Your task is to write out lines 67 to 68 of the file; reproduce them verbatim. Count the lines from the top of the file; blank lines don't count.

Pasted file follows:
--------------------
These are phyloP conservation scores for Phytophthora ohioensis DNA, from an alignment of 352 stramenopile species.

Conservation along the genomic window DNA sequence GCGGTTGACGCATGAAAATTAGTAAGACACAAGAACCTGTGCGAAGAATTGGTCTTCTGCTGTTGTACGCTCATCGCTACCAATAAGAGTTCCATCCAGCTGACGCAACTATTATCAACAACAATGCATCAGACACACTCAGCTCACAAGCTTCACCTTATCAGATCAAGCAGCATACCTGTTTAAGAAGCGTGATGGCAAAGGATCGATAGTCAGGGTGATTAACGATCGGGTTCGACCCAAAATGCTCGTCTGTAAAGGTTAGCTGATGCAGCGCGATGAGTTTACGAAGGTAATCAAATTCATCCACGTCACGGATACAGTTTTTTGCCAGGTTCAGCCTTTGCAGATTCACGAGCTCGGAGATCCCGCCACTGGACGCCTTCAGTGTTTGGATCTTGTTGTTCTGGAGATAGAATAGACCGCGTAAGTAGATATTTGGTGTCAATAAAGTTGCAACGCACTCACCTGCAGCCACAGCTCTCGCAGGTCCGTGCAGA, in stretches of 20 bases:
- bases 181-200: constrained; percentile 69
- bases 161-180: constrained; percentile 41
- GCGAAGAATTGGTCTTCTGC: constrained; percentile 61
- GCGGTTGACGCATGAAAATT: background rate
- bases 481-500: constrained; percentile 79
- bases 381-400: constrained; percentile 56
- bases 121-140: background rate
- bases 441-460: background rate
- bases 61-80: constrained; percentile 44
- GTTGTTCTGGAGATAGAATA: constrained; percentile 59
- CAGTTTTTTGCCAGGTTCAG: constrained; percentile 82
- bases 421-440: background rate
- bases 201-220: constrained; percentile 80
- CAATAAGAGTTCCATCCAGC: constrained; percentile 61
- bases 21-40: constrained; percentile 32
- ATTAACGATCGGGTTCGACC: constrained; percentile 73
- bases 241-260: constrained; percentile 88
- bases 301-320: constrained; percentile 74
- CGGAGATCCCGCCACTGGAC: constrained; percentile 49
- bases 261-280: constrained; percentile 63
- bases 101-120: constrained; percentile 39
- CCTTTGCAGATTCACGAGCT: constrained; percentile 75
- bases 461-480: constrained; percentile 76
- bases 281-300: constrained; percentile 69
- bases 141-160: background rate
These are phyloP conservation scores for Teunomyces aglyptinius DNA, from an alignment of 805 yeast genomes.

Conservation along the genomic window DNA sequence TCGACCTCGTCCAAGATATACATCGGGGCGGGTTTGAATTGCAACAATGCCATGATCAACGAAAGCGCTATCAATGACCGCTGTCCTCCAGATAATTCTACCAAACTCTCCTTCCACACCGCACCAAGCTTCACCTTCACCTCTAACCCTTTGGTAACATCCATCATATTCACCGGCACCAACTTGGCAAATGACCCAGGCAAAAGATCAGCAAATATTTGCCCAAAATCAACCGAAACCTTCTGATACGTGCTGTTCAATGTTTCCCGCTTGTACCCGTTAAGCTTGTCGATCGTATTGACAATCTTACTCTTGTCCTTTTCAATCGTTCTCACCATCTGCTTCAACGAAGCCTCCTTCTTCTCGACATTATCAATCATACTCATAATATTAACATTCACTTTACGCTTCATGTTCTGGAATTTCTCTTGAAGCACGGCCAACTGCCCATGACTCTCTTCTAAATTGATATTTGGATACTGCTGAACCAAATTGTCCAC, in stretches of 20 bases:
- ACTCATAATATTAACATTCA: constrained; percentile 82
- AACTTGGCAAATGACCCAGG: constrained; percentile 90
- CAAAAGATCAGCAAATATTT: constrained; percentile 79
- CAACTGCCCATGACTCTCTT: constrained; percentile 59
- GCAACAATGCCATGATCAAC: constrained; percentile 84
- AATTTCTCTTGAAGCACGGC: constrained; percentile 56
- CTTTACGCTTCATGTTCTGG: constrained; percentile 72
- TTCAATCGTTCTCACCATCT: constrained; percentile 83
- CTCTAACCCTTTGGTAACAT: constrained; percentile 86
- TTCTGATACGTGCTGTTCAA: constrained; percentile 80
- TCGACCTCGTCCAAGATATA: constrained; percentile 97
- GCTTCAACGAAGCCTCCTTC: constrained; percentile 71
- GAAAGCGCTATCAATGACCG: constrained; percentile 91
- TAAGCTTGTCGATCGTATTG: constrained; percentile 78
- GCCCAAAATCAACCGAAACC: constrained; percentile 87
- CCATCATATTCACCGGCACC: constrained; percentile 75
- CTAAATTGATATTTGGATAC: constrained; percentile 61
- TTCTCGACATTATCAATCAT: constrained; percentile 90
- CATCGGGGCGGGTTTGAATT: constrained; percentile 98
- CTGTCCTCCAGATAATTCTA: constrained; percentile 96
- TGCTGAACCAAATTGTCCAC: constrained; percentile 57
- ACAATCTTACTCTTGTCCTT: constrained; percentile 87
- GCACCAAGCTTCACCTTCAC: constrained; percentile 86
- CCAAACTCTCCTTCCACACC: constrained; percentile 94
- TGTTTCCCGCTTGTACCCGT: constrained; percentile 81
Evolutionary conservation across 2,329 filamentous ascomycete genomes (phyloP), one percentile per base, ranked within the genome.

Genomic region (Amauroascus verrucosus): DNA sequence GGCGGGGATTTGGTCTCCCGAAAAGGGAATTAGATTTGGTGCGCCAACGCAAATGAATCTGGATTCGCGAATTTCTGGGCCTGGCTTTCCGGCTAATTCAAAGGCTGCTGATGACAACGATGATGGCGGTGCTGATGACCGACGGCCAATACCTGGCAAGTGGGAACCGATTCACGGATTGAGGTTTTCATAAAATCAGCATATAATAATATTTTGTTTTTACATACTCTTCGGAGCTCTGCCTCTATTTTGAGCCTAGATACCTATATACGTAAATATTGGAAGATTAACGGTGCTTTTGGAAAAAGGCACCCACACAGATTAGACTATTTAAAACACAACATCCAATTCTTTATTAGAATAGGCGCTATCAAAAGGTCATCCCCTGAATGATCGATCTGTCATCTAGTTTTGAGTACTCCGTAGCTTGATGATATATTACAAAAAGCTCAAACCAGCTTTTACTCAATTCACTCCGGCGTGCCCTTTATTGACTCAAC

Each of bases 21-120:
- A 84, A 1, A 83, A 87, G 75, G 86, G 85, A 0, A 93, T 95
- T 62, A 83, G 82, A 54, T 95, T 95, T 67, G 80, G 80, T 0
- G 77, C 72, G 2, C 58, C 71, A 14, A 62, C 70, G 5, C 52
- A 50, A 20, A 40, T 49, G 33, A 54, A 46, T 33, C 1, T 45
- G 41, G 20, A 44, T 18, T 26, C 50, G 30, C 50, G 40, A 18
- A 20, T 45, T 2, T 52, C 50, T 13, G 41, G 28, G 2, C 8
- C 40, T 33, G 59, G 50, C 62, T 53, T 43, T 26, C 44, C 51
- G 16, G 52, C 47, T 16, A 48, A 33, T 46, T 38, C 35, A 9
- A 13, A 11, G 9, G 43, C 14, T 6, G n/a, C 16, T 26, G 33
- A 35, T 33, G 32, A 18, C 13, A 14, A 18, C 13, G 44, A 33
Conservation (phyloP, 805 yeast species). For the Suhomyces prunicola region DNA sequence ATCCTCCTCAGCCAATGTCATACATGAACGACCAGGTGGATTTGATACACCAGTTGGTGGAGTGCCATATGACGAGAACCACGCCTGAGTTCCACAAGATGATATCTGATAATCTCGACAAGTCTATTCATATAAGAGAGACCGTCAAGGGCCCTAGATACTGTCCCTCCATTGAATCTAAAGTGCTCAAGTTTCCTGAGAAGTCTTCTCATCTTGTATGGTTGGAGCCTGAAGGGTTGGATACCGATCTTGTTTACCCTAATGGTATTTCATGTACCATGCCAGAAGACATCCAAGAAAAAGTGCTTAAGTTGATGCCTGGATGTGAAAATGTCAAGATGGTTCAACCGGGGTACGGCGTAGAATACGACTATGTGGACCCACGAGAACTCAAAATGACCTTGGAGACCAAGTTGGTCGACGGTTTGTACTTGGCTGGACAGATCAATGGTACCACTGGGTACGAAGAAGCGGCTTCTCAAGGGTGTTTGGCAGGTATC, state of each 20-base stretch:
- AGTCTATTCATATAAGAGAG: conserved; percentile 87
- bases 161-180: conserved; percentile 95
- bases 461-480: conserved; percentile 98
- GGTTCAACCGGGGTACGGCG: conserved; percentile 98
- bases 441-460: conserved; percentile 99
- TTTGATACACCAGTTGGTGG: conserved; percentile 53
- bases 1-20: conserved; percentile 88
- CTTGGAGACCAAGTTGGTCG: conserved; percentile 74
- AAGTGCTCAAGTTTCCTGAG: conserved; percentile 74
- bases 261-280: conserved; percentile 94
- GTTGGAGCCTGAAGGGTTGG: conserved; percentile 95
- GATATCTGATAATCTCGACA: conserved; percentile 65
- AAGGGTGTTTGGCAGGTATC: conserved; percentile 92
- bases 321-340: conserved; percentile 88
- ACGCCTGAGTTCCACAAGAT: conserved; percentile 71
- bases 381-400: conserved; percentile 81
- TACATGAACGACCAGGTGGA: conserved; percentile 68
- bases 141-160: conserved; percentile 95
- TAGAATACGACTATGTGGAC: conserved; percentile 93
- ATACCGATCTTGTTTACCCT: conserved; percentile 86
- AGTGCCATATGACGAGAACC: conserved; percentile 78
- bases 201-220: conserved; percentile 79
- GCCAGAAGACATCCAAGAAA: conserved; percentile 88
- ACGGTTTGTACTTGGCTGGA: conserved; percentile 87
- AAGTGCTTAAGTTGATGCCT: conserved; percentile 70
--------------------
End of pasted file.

- A 35, T 33, G 32, A 18, C 13, A 14, A 18, C 13, G 44, A 33
Conservation (phyloP, 805 yeast species). For the Suhomyces prunicola region DNA sequence ATCCTCCTCAGCCAATGTCATACATGAACGACCAGGTGGATTTGATACACCAGTTGGTGGAGTGCCATATGACGAGAACCACGCCTGAGTTCCACAAGATGATATCTGATAATCTCGACAAGTCTATTCATATAAGAGAGACCGTCAAGGGCCCTAGATACTGTCCCTCCATTGAATCTAAAGTGCTCAAGTTTCCTGAGAAGTCTTCTCATCTTGTATGGTTGGAGCCTGAAGGGTTGGATACCGATCTTGTTTACCCTAATGGTATTTCATGTACCATGCCAGAAGACATCCAAGAAAAAGTGCTTAAGTTGATGCCTGGATGTGAAAATGTCAAGATGGTTCAACCGGGGTACGGCGTAGAATACGACTATGTGGACCCACGAGAACTCAAAATGACCTTGGAGACCAAGTTGGTCGACGGTTTGTACTTGGCTGGACAGATCAATGGTACCACTGGGTACGAAGAAGCGGCTTCTCAAGGGTGTTTGGCAGGTATC, state of each 20-base stretch: